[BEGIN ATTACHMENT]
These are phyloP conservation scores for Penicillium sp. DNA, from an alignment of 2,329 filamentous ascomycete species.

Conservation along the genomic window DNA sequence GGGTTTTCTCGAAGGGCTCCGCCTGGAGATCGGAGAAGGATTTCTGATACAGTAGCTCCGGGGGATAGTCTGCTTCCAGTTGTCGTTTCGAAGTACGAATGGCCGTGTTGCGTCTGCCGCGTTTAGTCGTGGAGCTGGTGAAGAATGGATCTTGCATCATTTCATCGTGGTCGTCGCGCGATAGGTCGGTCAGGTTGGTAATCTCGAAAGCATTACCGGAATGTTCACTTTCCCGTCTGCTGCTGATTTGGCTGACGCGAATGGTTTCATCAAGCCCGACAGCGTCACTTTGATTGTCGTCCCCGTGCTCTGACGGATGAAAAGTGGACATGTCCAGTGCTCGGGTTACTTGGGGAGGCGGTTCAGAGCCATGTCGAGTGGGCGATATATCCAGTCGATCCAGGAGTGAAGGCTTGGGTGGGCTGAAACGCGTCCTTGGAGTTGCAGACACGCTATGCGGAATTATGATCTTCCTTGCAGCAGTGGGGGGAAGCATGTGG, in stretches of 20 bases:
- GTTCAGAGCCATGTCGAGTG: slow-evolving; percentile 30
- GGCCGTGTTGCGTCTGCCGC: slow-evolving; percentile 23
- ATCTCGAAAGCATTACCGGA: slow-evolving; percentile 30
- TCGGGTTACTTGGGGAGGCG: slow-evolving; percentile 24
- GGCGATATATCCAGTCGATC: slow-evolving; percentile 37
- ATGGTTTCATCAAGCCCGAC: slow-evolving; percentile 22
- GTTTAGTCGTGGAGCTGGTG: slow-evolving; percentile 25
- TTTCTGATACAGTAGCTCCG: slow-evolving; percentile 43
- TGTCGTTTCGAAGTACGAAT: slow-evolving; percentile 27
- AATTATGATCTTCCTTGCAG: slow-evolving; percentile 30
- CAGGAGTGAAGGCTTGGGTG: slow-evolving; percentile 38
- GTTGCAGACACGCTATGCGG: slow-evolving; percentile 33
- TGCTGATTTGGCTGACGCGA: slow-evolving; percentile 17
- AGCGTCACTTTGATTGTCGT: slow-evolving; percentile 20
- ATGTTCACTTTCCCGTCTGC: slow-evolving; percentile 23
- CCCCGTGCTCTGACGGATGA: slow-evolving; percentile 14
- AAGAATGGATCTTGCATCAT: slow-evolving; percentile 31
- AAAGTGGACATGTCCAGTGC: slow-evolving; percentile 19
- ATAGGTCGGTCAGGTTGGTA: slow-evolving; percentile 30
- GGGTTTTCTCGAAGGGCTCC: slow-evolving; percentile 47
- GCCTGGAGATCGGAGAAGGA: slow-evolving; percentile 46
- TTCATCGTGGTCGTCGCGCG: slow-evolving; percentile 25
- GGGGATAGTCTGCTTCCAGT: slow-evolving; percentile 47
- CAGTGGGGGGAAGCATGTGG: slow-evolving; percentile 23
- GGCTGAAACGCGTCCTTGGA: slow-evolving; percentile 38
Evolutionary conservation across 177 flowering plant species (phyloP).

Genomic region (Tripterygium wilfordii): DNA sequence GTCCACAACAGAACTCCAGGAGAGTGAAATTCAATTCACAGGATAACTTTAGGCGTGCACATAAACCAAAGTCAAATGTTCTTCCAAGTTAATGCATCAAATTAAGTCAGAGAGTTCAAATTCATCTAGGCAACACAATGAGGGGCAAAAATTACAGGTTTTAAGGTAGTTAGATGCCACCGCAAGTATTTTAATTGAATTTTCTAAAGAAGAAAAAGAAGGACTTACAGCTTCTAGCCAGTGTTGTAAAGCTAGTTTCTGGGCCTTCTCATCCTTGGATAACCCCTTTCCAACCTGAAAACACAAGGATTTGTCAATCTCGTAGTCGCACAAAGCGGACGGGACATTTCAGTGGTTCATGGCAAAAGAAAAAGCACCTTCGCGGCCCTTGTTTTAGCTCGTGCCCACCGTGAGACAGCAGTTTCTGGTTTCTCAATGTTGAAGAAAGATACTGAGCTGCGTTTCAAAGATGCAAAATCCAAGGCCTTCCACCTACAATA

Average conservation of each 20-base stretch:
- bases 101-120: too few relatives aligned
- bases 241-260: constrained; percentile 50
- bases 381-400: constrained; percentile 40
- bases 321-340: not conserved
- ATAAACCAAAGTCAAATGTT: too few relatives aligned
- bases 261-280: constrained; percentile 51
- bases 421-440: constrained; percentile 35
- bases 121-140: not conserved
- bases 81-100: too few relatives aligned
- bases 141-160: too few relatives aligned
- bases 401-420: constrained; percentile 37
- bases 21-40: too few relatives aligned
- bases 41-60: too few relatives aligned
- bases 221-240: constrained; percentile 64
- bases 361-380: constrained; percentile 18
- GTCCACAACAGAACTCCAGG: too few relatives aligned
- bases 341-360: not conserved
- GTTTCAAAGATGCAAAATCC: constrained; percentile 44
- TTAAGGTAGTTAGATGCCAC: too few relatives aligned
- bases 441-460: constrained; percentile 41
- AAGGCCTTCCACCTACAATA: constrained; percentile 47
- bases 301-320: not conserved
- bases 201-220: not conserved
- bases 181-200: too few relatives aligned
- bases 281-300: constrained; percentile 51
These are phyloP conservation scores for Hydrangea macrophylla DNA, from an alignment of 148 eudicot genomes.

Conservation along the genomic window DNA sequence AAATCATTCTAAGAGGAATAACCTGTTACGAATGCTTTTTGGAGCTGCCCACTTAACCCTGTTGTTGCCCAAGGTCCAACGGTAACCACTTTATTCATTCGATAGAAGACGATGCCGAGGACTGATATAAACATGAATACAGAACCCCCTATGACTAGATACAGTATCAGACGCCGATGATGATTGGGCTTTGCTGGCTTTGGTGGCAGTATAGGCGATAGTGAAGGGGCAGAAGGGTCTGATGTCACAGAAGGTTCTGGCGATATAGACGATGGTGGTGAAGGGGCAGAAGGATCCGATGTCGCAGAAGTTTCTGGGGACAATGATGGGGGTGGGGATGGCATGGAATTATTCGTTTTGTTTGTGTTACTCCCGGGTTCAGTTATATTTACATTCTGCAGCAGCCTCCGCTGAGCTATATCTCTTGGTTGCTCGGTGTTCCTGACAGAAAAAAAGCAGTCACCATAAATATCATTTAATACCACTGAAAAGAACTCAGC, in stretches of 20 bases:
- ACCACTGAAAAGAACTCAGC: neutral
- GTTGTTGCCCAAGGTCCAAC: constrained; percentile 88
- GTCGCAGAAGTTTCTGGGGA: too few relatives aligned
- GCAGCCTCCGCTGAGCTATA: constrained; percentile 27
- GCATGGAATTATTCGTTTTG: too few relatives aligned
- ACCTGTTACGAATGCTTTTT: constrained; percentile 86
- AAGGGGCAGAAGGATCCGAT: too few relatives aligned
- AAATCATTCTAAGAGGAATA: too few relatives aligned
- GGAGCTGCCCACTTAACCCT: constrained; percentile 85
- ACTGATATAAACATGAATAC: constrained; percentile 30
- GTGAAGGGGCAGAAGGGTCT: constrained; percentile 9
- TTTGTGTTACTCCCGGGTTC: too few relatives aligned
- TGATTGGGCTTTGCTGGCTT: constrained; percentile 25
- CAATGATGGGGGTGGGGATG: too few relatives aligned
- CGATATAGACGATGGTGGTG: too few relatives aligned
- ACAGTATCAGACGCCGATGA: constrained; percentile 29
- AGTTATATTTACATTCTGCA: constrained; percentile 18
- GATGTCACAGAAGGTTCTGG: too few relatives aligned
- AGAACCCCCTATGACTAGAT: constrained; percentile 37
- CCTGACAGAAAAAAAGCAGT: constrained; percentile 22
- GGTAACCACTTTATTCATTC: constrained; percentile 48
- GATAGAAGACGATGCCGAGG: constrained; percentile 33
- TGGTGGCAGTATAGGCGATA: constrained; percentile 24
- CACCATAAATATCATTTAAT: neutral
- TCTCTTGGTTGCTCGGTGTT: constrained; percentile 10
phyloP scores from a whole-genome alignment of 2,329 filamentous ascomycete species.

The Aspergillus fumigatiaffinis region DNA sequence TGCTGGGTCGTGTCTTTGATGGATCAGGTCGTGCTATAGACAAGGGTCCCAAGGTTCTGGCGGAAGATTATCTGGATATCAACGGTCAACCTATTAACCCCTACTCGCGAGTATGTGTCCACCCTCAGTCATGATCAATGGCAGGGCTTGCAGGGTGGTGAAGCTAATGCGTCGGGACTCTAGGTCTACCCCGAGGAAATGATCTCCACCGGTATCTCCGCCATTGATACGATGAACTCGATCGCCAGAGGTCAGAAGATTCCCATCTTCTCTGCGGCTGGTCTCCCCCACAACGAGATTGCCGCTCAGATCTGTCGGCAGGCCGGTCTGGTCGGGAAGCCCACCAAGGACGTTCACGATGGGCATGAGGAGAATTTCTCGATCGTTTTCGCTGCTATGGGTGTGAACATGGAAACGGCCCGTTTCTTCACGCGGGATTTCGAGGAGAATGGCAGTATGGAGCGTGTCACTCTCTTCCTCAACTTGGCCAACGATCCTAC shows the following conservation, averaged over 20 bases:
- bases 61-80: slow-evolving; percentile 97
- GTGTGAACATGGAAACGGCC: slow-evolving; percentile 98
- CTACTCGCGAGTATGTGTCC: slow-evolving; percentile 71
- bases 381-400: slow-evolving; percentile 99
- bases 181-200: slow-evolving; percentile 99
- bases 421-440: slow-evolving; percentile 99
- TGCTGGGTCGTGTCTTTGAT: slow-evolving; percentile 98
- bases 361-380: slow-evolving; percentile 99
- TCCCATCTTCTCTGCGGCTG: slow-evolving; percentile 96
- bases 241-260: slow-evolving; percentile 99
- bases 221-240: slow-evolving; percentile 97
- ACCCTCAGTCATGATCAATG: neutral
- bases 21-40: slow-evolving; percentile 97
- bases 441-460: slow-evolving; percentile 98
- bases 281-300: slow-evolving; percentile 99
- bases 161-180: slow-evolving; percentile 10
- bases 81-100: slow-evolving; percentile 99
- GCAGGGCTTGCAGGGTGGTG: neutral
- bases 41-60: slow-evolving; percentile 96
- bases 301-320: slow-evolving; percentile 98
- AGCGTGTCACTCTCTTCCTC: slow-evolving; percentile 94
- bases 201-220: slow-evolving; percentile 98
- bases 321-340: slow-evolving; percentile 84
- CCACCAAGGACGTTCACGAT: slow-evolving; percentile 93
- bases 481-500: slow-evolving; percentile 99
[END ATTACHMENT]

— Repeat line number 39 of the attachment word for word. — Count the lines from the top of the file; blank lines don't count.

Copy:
- bases 81-100: too few relatives aligned